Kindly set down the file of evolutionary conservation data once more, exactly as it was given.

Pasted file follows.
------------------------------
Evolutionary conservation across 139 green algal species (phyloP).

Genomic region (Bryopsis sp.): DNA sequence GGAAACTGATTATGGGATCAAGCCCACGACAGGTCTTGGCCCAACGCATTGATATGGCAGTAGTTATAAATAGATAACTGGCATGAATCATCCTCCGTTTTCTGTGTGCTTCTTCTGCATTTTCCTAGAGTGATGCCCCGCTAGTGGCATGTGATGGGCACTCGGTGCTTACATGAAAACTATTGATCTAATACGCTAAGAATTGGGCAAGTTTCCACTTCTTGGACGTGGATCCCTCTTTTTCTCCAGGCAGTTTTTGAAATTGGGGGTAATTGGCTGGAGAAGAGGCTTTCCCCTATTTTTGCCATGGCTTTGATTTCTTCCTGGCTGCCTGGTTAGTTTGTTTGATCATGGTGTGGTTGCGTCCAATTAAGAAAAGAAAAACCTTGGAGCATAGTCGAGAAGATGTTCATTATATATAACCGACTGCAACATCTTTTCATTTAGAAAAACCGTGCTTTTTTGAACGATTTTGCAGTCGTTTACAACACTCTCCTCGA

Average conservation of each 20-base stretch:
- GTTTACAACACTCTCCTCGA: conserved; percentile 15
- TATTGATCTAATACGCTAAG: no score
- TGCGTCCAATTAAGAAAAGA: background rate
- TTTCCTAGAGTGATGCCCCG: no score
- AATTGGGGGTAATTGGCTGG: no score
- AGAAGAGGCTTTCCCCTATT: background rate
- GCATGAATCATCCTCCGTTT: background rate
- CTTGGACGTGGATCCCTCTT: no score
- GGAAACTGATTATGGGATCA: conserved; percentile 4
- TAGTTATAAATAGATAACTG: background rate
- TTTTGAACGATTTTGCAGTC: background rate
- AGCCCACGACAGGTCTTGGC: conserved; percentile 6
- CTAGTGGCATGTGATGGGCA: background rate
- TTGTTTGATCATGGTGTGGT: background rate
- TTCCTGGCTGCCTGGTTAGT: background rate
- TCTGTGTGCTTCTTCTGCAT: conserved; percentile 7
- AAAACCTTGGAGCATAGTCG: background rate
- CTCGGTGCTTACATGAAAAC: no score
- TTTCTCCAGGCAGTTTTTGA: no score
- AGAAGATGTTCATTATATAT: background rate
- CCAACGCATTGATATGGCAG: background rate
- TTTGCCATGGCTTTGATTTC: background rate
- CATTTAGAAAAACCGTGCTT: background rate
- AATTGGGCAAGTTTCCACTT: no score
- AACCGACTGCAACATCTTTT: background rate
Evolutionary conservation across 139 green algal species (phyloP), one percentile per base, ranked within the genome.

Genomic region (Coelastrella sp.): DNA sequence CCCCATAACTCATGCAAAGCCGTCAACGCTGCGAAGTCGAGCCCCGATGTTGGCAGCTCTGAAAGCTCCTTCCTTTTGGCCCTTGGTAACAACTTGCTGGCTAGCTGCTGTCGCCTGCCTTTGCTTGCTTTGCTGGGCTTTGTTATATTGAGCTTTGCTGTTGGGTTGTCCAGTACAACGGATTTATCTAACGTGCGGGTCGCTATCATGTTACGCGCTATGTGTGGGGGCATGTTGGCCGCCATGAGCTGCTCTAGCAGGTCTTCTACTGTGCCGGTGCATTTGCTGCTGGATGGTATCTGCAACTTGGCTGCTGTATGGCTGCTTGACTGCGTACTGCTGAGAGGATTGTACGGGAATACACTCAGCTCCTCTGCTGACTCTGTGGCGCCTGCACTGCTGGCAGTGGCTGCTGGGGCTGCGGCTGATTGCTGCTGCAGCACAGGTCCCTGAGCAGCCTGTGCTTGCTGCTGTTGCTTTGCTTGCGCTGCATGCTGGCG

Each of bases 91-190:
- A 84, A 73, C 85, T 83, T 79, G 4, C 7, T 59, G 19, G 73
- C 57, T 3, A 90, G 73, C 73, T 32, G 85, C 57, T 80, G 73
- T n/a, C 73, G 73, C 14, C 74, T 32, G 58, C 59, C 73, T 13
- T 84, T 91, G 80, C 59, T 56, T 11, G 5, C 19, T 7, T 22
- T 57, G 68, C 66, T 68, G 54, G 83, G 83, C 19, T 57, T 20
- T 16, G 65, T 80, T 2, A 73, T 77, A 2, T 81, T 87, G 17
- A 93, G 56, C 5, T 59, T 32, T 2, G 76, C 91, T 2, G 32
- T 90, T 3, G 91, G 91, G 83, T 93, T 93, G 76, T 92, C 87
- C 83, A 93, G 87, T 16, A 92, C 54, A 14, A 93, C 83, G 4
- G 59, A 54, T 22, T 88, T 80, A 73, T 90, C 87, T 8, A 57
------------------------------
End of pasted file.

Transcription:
Evolutionary conservation across 139 green algal species (phyloP).

Genomic region (Bryopsis sp.): DNA sequence GGAAACTGATTATGGGATCAAGCCCACGACAGGTCTTGGCCCAACGCATTGATATGGCAGTAGTTATAAATAGATAACTGGCATGAATCATCCTCCGTTTTCTGTGTGCTTCTTCTGCATTTTCCTAGAGTGATGCCCCGCTAGTGGCATGTGATGGGCACTCGGTGCTTACATGAAAACTATTGATCTAATACGCTAAGAATTGGGCAAGTTTCCACTTCTTGGACGTGGATCCCTCTTTTTCTCCAGGCAGTTTTTGAAATTGGGGGTAATTGGCTGGAGAAGAGGCTTTCCCCTATTTTTGCCATGGCTTTGATTTCTTCCTGGCTGCCTGGTTAGTTTGTTTGATCATGGTGTGGTTGCGTCCAATTAAGAAAAGAAAAACCTTGGAGCATAGTCGAGAAGATGTTCATTATATATAACCGACTGCAACATCTTTTCATTTAGAAAAACCGTGCTTTTTTGAACGATTTTGCAGTCGTTTACAACACTCTCCTCGA

Average conservation of each 20-base stretch:
- GTTTACAACACTCTCCTCGA: conserved; percentile 15
- TATTGATCTAATACGCTAAG: no score
- TGCGTCCAATTAAGAAAAGA: background rate
- TTTCCTAGAGTGATGCCCCG: no score
- AATTGGGGGTAATTGGCTGG: no score
- AGAAGAGGCTTTCCCCTATT: background rate
- GCATGAATCATCCTCCGTTT: background rate
- CTTGGACGTGGATCCCTCTT: no score
- GGAAACTGATTATGGGATCA: conserved; percentile 4
- TAGTTATAAATAGATAACTG: background rate
- TTTTGAACGATTTTGCAGTC: background rate
- AGCCCACGACAGGTCTTGGC: conserved; percentile 6
- CTAGTGGCATGTGATGGGCA: background rate
- TTGTTTGATCATGGTGTGGT: background rate
- TTCCTGGCTGCCTGGTTAGT: background rate
- TCTGTGTGCTTCTTCTGCAT: conserved; percentile 7
- AAAACCTTGGAGCATAGTCG: background rate
- CTCGGTGCTTACATGAAAAC: no score
- TTTCTCCAGGCAGTTTTTGA: no score
- AGAAGATGTTCATTATATAT: background rate
- CCAACGCATTGATATGGCAG: background rate
- TTTGCCATGGCTTTGATTTC: background rate
- CATTTAGAAAAACCGTGCTT: background rate
- AATTGGGCAAGTTTCCACTT: no score
- AACCGACTGCAACATCTTTT: background rate
Evolutionary conservation across 139 green algal species (phyloP), one percentile per base, ranked within the genome.

Genomic region (Coelastrella sp.): DNA sequence CCCCATAACTCATGCAAAGCCGTCAACGCTGCGAAGTCGAGCCCCGATGTTGGCAGCTCTGAAAGCTCCTTCCTTTTGGCCCTTGGTAACAACTTGCTGGCTAGCTGCTGTCGCCTGCCTTTGCTTGCTTTGCTGGGCTTTGTTATATTGAGCTTTGCTGTTGGGTTGTCCAGTACAACGGATTTATCTAACGTGCGGGTCGCTATCATGTTACGCGCTATGTGTGGGGGCATGTTGGCCGCCATGAGCTGCTCTAGCAGGTCTTCTACTGTGCCGGTGCATTTGCTGCTGGATGGTATCTGCAACTTGGCTGCTGTATGGCTGCTTGACTGCGTACTGCTGAGAGGATTGTACGGGAATACACTCAGCTCCTCTGCTGACTCTGTGGCGCCTGCACTGCTGGCAGTGGCTGCTGGGGCTGCGGCTGATTGCTGCTGCAGCACAGGTCCCTGAGCAGCCTGTGCTTGCTGCTGTTGCTTTGCTTGCGCTGCATGCTGGCG

Each of bases 91-190:
- A 84, A 73, C 85, T 83, T 79, G 4, C 7, T 59, G 19, G 73
- C 57, T 3, A 90, G 73, C 73, T 32, G 85, C 57, T 80, G 73
- T n/a, C 73, G 73, C 14, C 74, T 32, G 58, C 59, C 73, T 13
- T 84, T 91, G 80, C 59, T 56, T 11, G 5, C 19, T 7, T 22
- T 57, G 68, C 66, T 68, G 54, G 83, G 83, C 19, T 57, T 20
- T 16, G 65, T 80, T 2, A 73, T 77, A 2, T 81, T 87, G 17
- A 93, G 56, C 5, T 59, T 32, T 2, G 76, C 91, T 2, G 32
- T 90, T 3, G 91, G 91, G 83, T 93, T 93, G 76, T 92, C 87
- C 83, A 93, G 87, T 16, A 92, C 54, A 14, A 93, C 83, G 4
- G 59, A 54, T 22, T 88, T 80, A 73, T 90, C 87, T 8, A 57